For zonal clusters, we're unable to interact with the control plane until the upgrade completes. For regional clusters, the cluster master replicas are upgraded one at a time in a rolling fashion and the same is true for the nodes in the node pools; one at a time rolling through the node pool. Google monitors the cluster upgrades and only involves SREs if there's an upgrade problem.
Google manages the cluster master upgrades automatically and they select the version to use based on usage statistics for each version of Kubernetes running on GKE. So Google attempts to identify the most reliable versions to become release targets. They do provide a list of quite a few options so if you need to go to a higher version than the default for some new functionality then you can request a manual upgrade.
Under the cluster automation section, we have settings that allow some level of control over cluster maintenance. We can specify maintenance windows and exclusions. Keep in mind, these are not hard and fast rules, rather these are strong preferences. In some cases such as critical security patches, Google may ignore these windows.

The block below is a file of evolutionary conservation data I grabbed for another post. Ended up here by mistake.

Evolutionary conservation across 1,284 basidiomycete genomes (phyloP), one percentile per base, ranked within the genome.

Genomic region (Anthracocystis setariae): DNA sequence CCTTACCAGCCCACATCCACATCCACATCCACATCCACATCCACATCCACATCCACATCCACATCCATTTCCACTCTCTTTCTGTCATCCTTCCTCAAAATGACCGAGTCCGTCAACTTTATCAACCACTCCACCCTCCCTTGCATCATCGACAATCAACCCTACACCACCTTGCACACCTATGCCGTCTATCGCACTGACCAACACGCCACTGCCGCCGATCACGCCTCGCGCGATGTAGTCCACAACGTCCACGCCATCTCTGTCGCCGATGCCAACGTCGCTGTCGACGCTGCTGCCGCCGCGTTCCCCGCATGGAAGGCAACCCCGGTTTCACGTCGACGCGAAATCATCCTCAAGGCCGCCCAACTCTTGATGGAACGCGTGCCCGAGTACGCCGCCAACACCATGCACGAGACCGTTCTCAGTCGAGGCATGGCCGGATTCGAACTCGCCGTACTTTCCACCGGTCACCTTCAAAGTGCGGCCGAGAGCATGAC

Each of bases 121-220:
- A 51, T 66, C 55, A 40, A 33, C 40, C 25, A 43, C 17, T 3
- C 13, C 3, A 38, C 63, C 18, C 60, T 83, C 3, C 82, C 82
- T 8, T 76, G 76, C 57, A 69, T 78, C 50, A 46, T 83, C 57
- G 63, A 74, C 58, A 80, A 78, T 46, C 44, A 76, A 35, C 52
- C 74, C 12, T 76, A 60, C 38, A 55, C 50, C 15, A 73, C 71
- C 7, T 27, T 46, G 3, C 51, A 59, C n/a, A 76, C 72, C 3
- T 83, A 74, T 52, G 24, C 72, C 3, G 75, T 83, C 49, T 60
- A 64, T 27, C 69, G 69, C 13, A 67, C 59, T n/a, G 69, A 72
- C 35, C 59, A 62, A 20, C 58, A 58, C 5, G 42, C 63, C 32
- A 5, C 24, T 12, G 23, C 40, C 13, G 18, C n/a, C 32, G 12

So while automatic upgrades are the default, we can trigger manual upgrades via the console or SDK. Keep in mind they do ignore the maintenance window and they're only upgradeable in increments of one minor version. Recall that I mentioned the cluster master end nodes are upgraded independently, nodes are set to auto-upgrade by default though it is something that can be disabled per node pool. So manual cluster upgrades allow us to upgrade one minor version at a time on-demand.
Automatic upgrades allow us to specify a suitable window and have the cluster upgraded without having to request it. And should we want to, we can disable auto upgrades for nodes at the pool level. Auto upgrades using the static version is fine, though it's not all that predictable.
So GKE provides a supplemental feature called release channels that allow us to specify the upgrade cadence. There are three mutually exclusive which are Rapid, Regular, and Stable. Rapid is for non-production clusters, it's upgraded weekly with the latest changes. Regular is for production clusters and it's upgraded at least monthly. Stable is for production clusters that prioritize stability over anything else and it's only upgraded every few months.
Okay, if we were to try and describe release channels, we might say something such as, "Release channels allow us to specify how often these upgrades should be performed and how much potential instability we're willing to accept."